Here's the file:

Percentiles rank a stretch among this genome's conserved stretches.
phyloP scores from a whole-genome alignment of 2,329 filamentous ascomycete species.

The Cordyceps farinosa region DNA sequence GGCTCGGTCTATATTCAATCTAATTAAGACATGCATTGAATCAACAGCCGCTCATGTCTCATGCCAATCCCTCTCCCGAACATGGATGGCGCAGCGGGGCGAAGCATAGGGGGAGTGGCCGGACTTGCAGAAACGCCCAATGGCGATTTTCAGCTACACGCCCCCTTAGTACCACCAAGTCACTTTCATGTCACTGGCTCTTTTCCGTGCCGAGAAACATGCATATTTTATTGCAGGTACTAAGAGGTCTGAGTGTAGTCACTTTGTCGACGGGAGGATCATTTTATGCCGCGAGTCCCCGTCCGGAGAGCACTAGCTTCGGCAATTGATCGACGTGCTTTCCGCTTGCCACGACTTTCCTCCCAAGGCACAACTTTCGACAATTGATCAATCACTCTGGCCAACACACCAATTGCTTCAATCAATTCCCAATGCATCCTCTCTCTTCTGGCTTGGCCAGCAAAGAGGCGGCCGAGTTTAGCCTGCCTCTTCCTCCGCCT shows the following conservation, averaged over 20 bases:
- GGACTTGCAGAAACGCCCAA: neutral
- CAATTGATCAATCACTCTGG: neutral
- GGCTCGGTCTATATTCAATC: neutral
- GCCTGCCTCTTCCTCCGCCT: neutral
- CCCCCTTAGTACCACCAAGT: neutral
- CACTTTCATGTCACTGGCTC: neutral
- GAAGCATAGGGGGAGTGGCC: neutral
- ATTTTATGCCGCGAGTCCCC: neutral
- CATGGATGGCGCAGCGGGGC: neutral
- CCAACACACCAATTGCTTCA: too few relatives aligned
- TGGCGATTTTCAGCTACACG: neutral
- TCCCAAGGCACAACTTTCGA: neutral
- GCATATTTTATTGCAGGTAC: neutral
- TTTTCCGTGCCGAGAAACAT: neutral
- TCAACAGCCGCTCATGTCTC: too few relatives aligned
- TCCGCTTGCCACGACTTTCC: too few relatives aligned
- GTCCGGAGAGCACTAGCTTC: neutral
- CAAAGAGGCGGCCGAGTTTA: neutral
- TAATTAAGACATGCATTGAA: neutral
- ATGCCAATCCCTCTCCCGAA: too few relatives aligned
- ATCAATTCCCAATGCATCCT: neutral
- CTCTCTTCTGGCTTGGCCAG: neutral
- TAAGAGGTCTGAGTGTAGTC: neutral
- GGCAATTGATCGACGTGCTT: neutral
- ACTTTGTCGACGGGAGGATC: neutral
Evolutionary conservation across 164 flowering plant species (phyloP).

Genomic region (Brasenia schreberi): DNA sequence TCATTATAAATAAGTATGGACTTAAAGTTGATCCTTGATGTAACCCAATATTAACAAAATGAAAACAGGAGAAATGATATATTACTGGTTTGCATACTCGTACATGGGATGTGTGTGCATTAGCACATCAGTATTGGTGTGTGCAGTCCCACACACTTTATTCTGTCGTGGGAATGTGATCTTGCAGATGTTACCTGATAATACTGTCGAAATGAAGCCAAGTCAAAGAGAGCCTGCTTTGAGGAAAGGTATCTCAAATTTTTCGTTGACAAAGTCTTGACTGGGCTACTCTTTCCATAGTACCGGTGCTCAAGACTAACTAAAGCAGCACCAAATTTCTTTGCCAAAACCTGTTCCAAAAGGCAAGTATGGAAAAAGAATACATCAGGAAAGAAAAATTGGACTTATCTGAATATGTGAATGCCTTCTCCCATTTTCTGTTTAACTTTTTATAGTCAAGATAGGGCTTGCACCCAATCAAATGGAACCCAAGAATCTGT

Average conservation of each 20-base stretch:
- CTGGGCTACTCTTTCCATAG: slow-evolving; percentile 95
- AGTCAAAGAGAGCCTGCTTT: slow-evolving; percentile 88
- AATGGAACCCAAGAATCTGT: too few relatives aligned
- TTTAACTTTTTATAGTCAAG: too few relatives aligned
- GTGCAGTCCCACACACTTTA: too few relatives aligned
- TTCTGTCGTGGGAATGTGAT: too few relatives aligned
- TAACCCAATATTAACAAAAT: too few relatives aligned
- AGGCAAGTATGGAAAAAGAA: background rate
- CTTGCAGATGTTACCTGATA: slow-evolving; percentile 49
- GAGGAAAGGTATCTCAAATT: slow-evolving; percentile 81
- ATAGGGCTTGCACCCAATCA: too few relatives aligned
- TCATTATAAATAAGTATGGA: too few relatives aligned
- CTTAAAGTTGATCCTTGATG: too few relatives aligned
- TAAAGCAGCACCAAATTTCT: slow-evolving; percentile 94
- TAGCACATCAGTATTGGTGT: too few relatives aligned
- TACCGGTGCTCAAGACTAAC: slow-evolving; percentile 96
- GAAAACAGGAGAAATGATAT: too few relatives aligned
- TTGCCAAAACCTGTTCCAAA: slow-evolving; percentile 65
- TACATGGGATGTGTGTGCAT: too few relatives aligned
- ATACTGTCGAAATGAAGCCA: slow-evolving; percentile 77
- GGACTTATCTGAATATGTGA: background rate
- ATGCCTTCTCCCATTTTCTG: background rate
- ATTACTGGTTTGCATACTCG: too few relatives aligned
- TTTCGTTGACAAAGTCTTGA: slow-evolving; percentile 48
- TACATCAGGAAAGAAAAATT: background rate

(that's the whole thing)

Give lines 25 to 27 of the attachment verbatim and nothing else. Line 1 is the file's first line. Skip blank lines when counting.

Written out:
- CTCTCTTCTGGCTTGGCCAG: neutral
- TAAGAGGTCTGAGTGTAGTC: neutral
- GGCAATTGATCGACGTGCTT: neutral